There was little to no wind and the seas were really calm, but the current was absolutely ripping. Jeff decided to give us all a 500yard lead knowing we missed the wrecks the day before. Surely that would be enough. Everyone geared up quickly. Tina, Per and I sat in the bow of the boat going over our plan. It was our dive now. I led the dive planning. We talked about quickly regrouping in the water and starting our descent fast and not delaying at the surface. We were fairly certain that we were over shooting the wrecks on the day before and we wanted to get down to 150 or so as fast as possible, so we would hopefully be swept onto the wreck by the current. We made our contingency if we didn’t hit the wreck, that we would look around for 10 minutes max then begin our ascent. This would be our last chance to redeem ourselves and I wanted it bad. I was anxious but also excited.
After the plan was made, we got our doubles on and sat on the edge of the boat waiting for the call. Jeff motored down upstream of the ball and finally gave us the signal. “Dive Dive Dive”. We hit the water. Everyone got situated quickly and we were on our descent. We were going much faster than the days before and I was feeling confident. I saw this in my head when I visualized the dive as I was laying awake that morning. We went deeper and deeper. At around 140 we saw a huge school of jacks to our left and I thought at any moment the shadow of the Hydro would appear. We zipped past the school of Jacks and continued heading north. Then we saw the sand below us at probably 180 or 190. It was too deep to go to the bottom so we leveled off at 150 to save some gas as we looked for the wreck. I figured we were heading straight for it as we drifted, but nothing ever appeared. No big shadow, no huge schools of fish or corals. Nothing but sand below us, and blue water around us. There were no fish or other indications that a wreck was nearby. We missed the wreck. I couldn’t believe it.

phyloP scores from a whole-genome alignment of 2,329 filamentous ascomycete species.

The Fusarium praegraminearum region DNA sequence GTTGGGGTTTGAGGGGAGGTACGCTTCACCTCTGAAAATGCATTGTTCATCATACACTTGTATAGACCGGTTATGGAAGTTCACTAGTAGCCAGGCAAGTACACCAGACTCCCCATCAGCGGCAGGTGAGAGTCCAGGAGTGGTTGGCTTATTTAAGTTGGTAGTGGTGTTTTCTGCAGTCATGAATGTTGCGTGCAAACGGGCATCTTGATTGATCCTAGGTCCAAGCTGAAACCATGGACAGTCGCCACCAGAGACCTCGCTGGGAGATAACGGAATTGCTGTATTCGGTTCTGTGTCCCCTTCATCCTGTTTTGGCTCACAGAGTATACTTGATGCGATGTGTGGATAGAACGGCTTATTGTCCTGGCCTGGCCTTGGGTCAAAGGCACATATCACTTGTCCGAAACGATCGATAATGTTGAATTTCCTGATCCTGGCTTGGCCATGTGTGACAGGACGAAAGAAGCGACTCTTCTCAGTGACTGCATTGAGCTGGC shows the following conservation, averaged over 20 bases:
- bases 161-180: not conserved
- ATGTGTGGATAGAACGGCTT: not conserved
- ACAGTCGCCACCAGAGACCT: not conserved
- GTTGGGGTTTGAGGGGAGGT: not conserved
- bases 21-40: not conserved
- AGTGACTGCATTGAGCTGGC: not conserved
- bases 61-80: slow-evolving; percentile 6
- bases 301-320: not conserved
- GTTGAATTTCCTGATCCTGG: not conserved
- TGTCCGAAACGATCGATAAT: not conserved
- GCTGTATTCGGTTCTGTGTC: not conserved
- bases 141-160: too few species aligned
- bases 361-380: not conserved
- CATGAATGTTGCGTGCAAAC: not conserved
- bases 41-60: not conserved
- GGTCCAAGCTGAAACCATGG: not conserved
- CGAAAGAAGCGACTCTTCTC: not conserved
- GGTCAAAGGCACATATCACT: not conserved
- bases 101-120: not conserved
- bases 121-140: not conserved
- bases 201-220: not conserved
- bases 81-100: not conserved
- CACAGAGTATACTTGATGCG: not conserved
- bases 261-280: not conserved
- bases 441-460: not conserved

We continued drifting for 10 minutes more until we were absolutely sure we were nowhere near our target. We began our ascent and it went well. I shot the SMB from 70ft, and we did our switch to deco gas. The rest of the ascent went as planned. We didn’t have much deco at 20ft and the current on pulling on the SMB wasn’t that bad. I did however call deco time a little short, but my team questioned it and we arrived at the correct amount of time after a few hand signals back and forth. I miscalculated in my head, but that’s why you dive as a team. 2 or 3 brains is always better than 1.